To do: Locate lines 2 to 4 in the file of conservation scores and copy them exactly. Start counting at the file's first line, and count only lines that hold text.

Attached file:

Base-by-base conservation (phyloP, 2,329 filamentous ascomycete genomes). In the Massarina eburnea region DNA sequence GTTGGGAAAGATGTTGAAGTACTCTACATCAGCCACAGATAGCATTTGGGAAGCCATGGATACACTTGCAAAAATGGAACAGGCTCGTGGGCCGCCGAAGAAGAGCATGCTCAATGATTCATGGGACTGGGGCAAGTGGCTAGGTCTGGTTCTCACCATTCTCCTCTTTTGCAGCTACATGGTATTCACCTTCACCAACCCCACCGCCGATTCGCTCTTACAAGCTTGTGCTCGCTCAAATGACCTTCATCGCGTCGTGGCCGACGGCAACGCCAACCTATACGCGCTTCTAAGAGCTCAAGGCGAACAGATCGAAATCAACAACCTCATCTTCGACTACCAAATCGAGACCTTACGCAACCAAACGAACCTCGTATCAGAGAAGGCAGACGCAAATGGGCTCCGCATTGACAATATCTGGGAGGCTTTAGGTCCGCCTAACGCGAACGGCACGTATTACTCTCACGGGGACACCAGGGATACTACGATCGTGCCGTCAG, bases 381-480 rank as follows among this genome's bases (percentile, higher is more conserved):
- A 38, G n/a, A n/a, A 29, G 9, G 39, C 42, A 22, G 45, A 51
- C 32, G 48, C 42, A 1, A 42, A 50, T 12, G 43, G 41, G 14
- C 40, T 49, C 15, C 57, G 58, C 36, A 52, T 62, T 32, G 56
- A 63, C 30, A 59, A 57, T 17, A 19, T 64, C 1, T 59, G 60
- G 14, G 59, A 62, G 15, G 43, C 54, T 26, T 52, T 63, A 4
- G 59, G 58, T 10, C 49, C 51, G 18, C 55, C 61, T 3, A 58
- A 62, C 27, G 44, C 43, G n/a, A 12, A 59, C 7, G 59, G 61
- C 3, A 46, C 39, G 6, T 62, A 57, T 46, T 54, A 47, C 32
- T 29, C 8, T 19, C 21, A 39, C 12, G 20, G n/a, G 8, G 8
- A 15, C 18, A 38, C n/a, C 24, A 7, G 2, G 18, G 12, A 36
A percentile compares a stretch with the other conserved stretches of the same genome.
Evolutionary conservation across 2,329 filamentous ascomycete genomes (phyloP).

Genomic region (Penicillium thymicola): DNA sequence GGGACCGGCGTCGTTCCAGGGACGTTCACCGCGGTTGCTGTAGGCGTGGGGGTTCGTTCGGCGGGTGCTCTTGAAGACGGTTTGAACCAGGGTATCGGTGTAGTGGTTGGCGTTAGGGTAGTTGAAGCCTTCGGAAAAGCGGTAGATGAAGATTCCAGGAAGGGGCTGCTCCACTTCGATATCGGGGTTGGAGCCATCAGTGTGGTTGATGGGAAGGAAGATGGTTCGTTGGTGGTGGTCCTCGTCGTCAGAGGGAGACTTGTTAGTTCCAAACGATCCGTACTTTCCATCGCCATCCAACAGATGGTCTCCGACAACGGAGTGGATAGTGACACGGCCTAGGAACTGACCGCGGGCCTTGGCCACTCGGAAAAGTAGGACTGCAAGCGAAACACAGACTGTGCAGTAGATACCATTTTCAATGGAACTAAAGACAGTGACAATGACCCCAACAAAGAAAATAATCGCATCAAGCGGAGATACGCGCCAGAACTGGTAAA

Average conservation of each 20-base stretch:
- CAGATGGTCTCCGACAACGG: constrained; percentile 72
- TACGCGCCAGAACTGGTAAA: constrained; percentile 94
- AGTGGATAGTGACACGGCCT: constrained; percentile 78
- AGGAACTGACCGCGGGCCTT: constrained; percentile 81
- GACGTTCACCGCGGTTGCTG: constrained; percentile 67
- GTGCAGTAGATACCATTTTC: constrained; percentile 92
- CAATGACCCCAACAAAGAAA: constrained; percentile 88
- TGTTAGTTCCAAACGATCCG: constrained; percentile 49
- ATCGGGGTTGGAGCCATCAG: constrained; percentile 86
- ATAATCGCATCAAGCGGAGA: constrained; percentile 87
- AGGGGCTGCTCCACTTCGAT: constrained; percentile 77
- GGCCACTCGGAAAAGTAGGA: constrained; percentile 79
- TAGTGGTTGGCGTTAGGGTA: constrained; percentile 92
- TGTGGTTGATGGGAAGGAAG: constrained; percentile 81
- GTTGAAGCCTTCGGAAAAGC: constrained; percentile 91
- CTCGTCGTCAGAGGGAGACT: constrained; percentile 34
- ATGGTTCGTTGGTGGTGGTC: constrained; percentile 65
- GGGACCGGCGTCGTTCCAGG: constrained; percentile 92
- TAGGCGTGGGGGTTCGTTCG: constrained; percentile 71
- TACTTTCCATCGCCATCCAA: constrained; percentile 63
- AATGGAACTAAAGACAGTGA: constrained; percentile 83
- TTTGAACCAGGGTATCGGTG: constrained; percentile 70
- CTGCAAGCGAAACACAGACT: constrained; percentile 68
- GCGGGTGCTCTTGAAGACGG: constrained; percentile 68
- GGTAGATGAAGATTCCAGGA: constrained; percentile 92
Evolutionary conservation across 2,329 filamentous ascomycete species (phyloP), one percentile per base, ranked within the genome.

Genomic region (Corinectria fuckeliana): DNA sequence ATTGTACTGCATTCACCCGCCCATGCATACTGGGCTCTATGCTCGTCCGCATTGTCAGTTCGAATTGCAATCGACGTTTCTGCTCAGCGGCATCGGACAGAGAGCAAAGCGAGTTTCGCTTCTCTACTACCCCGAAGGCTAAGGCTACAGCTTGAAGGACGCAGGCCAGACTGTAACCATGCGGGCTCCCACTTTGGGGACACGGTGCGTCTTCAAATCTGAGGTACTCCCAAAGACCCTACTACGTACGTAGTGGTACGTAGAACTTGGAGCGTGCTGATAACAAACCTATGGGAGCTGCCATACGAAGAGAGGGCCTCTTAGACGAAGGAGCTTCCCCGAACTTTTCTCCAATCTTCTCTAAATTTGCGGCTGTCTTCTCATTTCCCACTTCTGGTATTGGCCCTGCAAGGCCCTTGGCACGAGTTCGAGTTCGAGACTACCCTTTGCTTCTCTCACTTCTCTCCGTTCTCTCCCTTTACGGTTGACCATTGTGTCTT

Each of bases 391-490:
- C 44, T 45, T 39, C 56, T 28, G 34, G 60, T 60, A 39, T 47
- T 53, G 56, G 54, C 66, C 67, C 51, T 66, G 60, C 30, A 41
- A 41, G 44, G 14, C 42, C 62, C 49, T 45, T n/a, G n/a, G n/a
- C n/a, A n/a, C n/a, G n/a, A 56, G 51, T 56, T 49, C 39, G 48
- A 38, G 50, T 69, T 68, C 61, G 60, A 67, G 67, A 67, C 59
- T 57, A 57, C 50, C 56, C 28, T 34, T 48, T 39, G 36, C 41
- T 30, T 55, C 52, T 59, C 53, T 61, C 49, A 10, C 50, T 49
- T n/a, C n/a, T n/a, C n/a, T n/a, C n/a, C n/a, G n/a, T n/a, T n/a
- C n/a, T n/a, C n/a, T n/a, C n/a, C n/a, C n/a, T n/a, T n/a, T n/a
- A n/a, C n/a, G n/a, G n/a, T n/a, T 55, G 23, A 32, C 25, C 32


- A 38, G n/a, A n/a, A 29, G 9, G 39, C 42, A 22, G 45, A 51
- C 32, G 48, C 42, A 1, A 42, A 50, T 12, G 43, G 41, G 14
- C 40, T 49, C 15, C 57, G 58, C 36, A 52, T 62, T 32, G 56